Maid of the Mist
A visit to Niagara Falls is not complete without a voyage on the Maid of the Mist. Originally the tiny boats were built to ferry passengers from one side of the river to the other. When the first bridge was built over the gorge, the ferry services were no longer in high demand. It was around this time that the Maid of the Mist transformed itself from being a ferry service to an iconic Niagara Falls attraction.
The first Maid of the Mist was built in 1846 and was replaced in 1854 with a second more powerful boat. In the spring of 1861 Joel Robinson made his perilous journey down the Niagara River in his attempt to navigate a decommissioned Maid of the Mist through the rapids to Queenston. His trip would be the only recorded time in history when a boat sailed from Niagara Falls, to Queenston.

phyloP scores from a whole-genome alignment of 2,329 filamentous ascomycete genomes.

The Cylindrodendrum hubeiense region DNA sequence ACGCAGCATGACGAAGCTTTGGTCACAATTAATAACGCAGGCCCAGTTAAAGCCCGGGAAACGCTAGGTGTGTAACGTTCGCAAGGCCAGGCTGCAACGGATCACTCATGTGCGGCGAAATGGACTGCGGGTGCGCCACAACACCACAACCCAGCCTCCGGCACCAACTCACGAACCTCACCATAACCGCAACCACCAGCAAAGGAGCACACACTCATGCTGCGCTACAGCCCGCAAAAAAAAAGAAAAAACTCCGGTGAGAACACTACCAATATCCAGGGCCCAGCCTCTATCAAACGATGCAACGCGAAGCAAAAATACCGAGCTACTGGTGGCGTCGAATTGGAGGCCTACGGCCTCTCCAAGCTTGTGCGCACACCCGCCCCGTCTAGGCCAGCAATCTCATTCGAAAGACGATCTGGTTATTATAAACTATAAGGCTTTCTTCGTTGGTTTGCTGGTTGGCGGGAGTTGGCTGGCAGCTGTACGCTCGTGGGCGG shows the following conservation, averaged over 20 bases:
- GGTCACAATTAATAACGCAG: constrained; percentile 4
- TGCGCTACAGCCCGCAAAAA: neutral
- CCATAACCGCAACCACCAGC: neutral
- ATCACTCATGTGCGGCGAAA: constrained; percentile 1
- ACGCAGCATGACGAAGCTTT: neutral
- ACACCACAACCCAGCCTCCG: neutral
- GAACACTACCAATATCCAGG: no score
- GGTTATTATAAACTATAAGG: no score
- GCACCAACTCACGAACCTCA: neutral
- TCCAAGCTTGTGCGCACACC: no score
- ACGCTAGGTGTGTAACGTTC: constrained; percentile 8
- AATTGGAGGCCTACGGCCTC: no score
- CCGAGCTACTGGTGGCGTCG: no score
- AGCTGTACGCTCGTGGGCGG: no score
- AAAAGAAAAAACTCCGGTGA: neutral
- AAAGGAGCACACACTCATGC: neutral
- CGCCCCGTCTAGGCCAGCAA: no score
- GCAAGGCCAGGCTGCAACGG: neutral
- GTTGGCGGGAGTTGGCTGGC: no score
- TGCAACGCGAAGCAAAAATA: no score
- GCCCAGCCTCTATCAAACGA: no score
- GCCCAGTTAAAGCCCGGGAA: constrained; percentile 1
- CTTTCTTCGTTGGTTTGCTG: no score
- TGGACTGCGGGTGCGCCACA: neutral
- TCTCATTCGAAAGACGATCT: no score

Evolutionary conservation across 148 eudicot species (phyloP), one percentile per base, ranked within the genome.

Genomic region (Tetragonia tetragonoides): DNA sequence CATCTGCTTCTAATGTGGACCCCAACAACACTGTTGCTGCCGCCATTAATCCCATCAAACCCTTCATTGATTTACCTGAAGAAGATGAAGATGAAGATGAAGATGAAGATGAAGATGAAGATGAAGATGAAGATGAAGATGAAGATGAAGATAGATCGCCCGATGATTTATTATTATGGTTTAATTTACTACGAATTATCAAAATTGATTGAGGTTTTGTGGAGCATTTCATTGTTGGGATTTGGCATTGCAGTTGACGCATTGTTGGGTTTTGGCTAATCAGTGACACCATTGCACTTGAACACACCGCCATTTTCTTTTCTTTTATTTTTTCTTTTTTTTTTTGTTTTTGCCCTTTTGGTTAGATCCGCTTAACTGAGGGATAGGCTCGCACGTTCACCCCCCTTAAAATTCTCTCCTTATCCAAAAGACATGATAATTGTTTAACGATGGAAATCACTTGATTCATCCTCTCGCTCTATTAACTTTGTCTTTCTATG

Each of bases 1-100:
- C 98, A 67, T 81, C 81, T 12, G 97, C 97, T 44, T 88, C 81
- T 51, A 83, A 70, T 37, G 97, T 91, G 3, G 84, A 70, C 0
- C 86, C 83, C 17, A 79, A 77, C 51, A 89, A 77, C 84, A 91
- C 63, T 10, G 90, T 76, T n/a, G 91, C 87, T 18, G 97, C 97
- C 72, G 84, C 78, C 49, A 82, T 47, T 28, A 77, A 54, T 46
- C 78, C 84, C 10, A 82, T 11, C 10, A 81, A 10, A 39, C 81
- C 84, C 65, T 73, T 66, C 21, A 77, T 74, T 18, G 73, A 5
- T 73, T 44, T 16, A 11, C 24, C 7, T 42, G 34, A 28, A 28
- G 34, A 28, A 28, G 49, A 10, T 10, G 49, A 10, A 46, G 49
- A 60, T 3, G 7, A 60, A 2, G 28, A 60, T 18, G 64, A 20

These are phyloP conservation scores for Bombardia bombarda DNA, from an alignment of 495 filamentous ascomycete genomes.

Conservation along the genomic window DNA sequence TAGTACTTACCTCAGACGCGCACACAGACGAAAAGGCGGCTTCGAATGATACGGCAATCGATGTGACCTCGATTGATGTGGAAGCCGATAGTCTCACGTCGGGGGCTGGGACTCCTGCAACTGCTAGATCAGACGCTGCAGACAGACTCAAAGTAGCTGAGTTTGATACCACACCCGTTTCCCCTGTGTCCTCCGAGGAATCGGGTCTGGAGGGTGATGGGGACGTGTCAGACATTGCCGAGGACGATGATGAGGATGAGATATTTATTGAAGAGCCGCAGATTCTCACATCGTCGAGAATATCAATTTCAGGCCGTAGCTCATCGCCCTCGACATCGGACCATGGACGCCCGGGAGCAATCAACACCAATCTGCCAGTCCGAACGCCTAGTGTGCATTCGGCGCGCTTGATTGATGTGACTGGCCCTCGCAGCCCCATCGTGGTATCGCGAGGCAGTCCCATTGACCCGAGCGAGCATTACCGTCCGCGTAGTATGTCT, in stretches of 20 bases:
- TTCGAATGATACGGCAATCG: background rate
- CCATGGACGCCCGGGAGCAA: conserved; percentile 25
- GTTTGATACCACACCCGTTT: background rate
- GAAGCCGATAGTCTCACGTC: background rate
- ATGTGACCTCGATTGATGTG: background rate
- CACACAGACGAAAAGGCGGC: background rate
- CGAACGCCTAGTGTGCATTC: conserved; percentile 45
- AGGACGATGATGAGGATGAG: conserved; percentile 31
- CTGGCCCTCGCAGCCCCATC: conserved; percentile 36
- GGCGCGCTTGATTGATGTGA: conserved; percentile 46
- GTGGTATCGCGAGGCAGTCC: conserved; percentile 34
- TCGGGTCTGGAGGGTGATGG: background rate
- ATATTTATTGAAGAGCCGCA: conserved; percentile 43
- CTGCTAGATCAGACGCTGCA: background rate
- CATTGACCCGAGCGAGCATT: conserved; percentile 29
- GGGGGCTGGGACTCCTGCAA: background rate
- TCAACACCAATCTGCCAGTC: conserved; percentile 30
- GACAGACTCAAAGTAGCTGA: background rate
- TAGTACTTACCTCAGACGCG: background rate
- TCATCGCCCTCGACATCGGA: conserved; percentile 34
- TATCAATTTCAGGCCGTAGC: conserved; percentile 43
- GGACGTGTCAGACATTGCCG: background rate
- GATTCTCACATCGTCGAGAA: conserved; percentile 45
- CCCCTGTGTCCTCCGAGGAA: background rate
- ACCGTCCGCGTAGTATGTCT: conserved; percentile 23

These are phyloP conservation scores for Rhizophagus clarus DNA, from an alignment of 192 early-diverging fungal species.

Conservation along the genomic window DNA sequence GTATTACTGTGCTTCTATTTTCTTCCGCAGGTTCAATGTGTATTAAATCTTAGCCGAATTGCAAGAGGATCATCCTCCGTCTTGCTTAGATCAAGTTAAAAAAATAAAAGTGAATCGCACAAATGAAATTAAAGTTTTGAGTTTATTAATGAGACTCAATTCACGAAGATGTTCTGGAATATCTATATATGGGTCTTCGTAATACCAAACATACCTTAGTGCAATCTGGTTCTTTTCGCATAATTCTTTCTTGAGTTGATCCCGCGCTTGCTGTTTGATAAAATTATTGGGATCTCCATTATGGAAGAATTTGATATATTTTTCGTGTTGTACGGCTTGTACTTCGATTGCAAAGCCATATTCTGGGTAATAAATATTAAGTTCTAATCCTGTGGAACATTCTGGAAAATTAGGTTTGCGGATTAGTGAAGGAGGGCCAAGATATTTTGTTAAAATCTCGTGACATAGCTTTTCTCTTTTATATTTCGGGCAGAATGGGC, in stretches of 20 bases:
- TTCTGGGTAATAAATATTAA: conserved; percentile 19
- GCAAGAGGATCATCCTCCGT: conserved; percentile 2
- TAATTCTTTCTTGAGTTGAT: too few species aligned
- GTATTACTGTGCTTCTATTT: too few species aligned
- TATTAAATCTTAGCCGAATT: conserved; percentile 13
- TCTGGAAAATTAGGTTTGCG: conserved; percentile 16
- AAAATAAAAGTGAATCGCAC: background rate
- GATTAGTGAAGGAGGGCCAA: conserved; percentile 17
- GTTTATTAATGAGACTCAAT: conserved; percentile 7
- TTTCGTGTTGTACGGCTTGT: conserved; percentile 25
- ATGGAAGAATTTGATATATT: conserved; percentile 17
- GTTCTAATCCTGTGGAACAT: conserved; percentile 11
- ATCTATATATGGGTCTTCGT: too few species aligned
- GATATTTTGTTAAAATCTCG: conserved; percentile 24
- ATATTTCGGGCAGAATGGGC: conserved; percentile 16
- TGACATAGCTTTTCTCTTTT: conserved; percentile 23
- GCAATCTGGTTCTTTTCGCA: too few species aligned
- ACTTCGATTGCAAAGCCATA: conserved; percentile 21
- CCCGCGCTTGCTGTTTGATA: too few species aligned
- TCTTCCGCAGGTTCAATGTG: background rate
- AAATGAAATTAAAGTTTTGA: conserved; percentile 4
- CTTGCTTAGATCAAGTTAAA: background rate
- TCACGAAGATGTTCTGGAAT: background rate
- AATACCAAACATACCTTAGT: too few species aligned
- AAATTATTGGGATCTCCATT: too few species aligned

The third Maid of the Mist crossed the river from the Canadian to the American shore, then ran up-stream past the American Falls and as close to the Canadian as was safe. Any visitor, disappointed with the height of the falls from the shore will get over that feeling as they look upwards from the deck of the Maid of the Mist.
By 1885 demand for the ride was so great that an additional boat, the Maid of the Mist II was put into operation. In 1955 the Maid of the Mist was redesigned and built entirely of steel with double 200 horsepower engines. As the years progressed so too did the capacity for carrying guests as well as the horsepower of the boat. Today the present Maid of the Mist can accommodate 600 passengers.